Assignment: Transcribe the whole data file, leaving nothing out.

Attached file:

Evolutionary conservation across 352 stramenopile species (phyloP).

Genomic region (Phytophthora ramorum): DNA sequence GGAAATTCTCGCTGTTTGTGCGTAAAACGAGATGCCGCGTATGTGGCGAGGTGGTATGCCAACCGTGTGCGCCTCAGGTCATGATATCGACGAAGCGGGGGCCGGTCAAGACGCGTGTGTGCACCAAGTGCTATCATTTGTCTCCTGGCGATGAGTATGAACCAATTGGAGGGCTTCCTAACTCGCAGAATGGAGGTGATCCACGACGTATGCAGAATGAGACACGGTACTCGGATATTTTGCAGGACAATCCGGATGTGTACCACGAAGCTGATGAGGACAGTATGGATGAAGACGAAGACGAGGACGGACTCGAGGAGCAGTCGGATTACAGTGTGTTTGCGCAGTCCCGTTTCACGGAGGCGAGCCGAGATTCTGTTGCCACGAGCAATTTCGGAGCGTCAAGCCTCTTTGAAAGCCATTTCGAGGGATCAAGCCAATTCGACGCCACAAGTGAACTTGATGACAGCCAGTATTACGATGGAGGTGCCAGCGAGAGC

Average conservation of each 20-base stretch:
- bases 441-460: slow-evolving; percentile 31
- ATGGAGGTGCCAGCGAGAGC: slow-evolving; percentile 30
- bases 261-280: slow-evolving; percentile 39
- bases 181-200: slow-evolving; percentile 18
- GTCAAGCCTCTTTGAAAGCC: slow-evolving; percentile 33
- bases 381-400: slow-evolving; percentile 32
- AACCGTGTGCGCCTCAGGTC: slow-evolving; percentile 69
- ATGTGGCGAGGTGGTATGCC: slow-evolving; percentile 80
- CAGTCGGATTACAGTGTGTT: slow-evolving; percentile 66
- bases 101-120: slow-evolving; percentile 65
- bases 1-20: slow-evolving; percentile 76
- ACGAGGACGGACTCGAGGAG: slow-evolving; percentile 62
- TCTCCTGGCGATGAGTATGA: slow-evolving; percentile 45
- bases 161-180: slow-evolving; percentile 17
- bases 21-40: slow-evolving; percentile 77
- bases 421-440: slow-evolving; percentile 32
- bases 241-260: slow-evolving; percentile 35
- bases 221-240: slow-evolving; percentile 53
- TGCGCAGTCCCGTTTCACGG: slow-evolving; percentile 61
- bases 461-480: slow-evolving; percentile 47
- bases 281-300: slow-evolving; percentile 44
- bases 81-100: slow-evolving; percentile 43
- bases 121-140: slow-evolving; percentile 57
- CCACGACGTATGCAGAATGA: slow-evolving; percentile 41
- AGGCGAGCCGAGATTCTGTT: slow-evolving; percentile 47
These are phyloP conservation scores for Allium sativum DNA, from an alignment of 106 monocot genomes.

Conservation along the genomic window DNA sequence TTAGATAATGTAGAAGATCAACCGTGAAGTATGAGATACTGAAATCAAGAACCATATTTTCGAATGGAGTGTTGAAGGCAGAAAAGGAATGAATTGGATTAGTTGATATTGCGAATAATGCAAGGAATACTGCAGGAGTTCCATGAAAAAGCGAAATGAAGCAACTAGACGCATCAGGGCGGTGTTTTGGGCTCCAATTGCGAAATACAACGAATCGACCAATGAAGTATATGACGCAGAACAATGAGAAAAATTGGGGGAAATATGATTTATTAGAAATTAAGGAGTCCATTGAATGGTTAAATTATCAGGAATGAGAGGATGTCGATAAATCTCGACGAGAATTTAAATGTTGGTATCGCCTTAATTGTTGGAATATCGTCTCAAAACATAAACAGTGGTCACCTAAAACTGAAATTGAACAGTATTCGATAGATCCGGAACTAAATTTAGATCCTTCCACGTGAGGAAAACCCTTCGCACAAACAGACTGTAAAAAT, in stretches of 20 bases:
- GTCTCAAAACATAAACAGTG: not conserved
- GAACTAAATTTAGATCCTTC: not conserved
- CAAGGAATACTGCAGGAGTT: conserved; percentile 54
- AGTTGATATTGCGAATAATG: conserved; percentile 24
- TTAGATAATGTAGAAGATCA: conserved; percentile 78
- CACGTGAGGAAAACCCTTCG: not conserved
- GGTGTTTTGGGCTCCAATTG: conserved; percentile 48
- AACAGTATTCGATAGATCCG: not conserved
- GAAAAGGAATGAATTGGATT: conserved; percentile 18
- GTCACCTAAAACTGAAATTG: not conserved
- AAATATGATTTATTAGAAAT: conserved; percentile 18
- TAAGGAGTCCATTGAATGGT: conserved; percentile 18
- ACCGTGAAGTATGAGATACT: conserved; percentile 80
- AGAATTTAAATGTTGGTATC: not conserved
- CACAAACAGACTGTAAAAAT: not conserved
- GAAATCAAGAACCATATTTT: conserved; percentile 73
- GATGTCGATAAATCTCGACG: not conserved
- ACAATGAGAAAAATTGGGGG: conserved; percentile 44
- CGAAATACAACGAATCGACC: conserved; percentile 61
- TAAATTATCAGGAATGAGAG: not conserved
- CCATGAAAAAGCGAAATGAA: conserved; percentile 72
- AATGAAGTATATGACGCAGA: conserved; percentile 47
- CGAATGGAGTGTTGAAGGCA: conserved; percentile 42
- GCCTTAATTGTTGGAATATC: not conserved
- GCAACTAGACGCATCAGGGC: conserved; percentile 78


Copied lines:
Evolutionary conservation across 352 stramenopile species (phyloP).

Genomic region (Phytophthora ramorum): DNA sequence GGAAATTCTCGCTGTTTGTGCGTAAAACGAGATGCCGCGTATGTGGCGAGGTGGTATGCCAACCGTGTGCGCCTCAGGTCATGATATCGACGAAGCGGGGGCCGGTCAAGACGCGTGTGTGCACCAAGTGCTATCATTTGTCTCCTGGCGATGAGTATGAACCAATTGGAGGGCTTCCTAACTCGCAGAATGGAGGTGATCCACGACGTATGCAGAATGAGACACGGTACTCGGATATTTTGCAGGACAATCCGGATGTGTACCACGAAGCTGATGAGGACAGTATGGATGAAGACGAAGACGAGGACGGACTCGAGGAGCAGTCGGATTACAGTGTGTTTGCGCAGTCCCGTTTCACGGAGGCGAGCCGAGATTCTGTTGCCACGAGCAATTTCGGAGCGTCAAGCCTCTTTGAAAGCCATTTCGAGGGATCAAGCCAATTCGACGCCACAAGTGAACTTGATGACAGCCAGTATTACGATGGAGGTGCCAGCGAGAGC

Average conservation of each 20-base stretch:
- bases 441-460: slow-evolving; percentile 31
- ATGGAGGTGCCAGCGAGAGC: slow-evolving; percentile 30
- bases 261-280: slow-evolving; percentile 39
- bases 181-200: slow-evolving; percentile 18
- GTCAAGCCTCTTTGAAAGCC: slow-evolving; percentile 33
- bases 381-400: slow-evolving; percentile 32
- AACCGTGTGCGCCTCAGGTC: slow-evolving; percentile 69
- ATGTGGCGAGGTGGTATGCC: slow-evolving; percentile 80
- CAGTCGGATTACAGTGTGTT: slow-evolving; percentile 66
- bases 101-120: slow-evolving; percentile 65
- bases 1-20: slow-evolving; percentile 76
- ACGAGGACGGACTCGAGGAG: slow-evolving; percentile 62
- TCTCCTGGCGATGAGTATGA: slow-evolving; percentile 45
- bases 161-180: slow-evolving; percentile 17
- bases 21-40: slow-evolving; percentile 77
- bases 421-440: slow-evolving; percentile 32
- bases 241-260: slow-evolving; percentile 35
- bases 221-240: slow-evolving; percentile 53
- TGCGCAGTCCCGTTTCACGG: slow-evolving; percentile 61
- bases 461-480: slow-evolving; percentile 47
- bases 281-300: slow-evolving; percentile 44
- bases 81-100: slow-evolving; percentile 43
- bases 121-140: slow-evolving; percentile 57
- CCACGACGTATGCAGAATGA: slow-evolving; percentile 41
- AGGCGAGCCGAGATTCTGTT: slow-evolving; percentile 47
These are phyloP conservation scores for Allium sativum DNA, from an alignment of 106 monocot genomes.

Conservation along the genomic window DNA sequence TTAGATAATGTAGAAGATCAACCGTGAAGTATGAGATACTGAAATCAAGAACCATATTTTCGAATGGAGTGTTGAAGGCAGAAAAGGAATGAATTGGATTAGTTGATATTGCGAATAATGCAAGGAATACTGCAGGAGTTCCATGAAAAAGCGAAATGAAGCAACTAGACGCATCAGGGCGGTGTTTTGGGCTCCAATTGCGAAATACAACGAATCGACCAATGAAGTATATGACGCAGAACAATGAGAAAAATTGGGGGAAATATGATTTATTAGAAATTAAGGAGTCCATTGAATGGTTAAATTATCAGGAATGAGAGGATGTCGATAAATCTCGACGAGAATTTAAATGTTGGTATCGCCTTAATTGTTGGAATATCGTCTCAAAACATAAACAGTGGTCACCTAAAACTGAAATTGAACAGTATTCGATAGATCCGGAACTAAATTTAGATCCTTCCACGTGAGGAAAACCCTTCGCACAAACAGACTGTAAAAAT, in stretches of 20 bases:
- GTCTCAAAACATAAACAGTG: not conserved
- GAACTAAATTTAGATCCTTC: not conserved
- CAAGGAATACTGCAGGAGTT: conserved; percentile 54
- AGTTGATATTGCGAATAATG: conserved; percentile 24
- TTAGATAATGTAGAAGATCA: conserved; percentile 78
- CACGTGAGGAAAACCCTTCG: not conserved
- GGTGTTTTGGGCTCCAATTG: conserved; percentile 48
- AACAGTATTCGATAGATCCG: not conserved
- GAAAAGGAATGAATTGGATT: conserved; percentile 18
- GTCACCTAAAACTGAAATTG: not conserved
- AAATATGATTTATTAGAAAT: conserved; percentile 18
- TAAGGAGTCCATTGAATGGT: conserved; percentile 18
- ACCGTGAAGTATGAGATACT: conserved; percentile 80
- AGAATTTAAATGTTGGTATC: not conserved
- CACAAACAGACTGTAAAAAT: not conserved
- GAAATCAAGAACCATATTTT: conserved; percentile 73
- GATGTCGATAAATCTCGACG: not conserved
- ACAATGAGAAAAATTGGGGG: conserved; percentile 44
- CGAAATACAACGAATCGACC: conserved; percentile 61
- TAAATTATCAGGAATGAGAG: not conserved
- CCATGAAAAAGCGAAATGAA: conserved; percentile 72
- AATGAAGTATATGACGCAGA: conserved; percentile 47
- CGAATGGAGTGTTGAAGGCA: conserved; percentile 42
- GCCTTAATTGTTGGAATATC: not conserved
- GCAACTAGACGCATCAGGGC: conserved; percentile 78